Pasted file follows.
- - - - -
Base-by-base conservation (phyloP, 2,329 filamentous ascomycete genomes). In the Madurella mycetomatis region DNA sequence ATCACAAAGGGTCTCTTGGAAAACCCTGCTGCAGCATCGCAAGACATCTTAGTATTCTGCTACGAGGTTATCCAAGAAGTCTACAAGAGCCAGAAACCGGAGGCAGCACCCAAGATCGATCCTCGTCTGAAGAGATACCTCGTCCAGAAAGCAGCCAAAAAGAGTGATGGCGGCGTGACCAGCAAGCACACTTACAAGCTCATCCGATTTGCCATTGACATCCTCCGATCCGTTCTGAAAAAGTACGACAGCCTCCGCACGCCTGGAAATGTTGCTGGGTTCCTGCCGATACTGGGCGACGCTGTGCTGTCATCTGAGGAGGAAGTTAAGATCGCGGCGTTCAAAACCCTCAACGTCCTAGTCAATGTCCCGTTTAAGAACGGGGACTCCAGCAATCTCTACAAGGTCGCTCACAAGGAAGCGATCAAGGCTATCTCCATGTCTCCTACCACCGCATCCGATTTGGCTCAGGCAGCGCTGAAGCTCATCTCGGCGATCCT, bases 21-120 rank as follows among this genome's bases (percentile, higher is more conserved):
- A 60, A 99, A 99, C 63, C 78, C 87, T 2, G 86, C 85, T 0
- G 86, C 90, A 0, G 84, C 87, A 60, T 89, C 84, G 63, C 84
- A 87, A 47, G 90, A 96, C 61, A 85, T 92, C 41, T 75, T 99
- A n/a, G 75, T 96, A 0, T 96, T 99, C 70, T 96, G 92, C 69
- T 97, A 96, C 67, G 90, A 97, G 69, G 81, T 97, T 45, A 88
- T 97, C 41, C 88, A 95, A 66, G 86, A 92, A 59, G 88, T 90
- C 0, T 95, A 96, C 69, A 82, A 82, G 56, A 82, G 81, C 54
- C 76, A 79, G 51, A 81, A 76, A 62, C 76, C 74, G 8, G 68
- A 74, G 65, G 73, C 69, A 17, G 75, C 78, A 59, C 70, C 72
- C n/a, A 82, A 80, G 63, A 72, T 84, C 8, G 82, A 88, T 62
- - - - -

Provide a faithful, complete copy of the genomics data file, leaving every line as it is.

Base-by-base conservation (phyloP, 2,329 filamentous ascomycete genomes). In the Madurella mycetomatis region DNA sequence ATCACAAAGGGTCTCTTGGAAAACCCTGCTGCAGCATCGCAAGACATCTTAGTATTCTGCTACGAGGTTATCCAAGAAGTCTACAAGAGCCAGAAACCGGAGGCAGCACCCAAGATCGATCCTCGTCTGAAGAGATACCTCGTCCAGAAAGCAGCCAAAAAGAGTGATGGCGGCGTGACCAGCAAGCACACTTACAAGCTCATCCGATTTGCCATTGACATCCTCCGATCCGTTCTGAAAAAGTACGACAGCCTCCGCACGCCTGGAAATGTTGCTGGGTTCCTGCCGATACTGGGCGACGCTGTGCTGTCATCTGAGGAGGAAGTTAAGATCGCGGCGTTCAAAACCCTCAACGTCCTAGTCAATGTCCCGTTTAAGAACGGGGACTCCAGCAATCTCTACAAGGTCGCTCACAAGGAAGCGATCAAGGCTATCTCCATGTCTCCTACCACCGCATCCGATTTGGCTCAGGCAGCGCTGAAGCTCATCTCGGCGATCCT, bases 21-120 rank as follows among this genome's bases (percentile, higher is more conserved):
- A 60, A 99, A 99, C 63, C 78, C 87, T 2, G 86, C 85, T 0
- G 86, C 90, A 0, G 84, C 87, A 60, T 89, C 84, G 63, C 84
- A 87, A 47, G 90, A 96, C 61, A 85, T 92, C 41, T 75, T 99
- A n/a, G 75, T 96, A 0, T 96, T 99, C 70, T 96, G 92, C 69
- T 97, A 96, C 67, G 90, A 97, G 69, G 81, T 97, T 45, A 88
- T 97, C 41, C 88, A 95, A 66, G 86, A 92, A 59, G 88, T 90
- C 0, T 95, A 96, C 69, A 82, A 82, G 56, A 82, G 81, C 54
- C 76, A 79, G 51, A 81, A 76, A 62, C 76, C 74, G 8, G 68
- A 74, G 65, G 73, C 69, A 17, G 75, C 78, A 59, C 70, C 72
- C n/a, A 82, A 80, G 63, A 72, T 84, C 8, G 82, A 88, T 62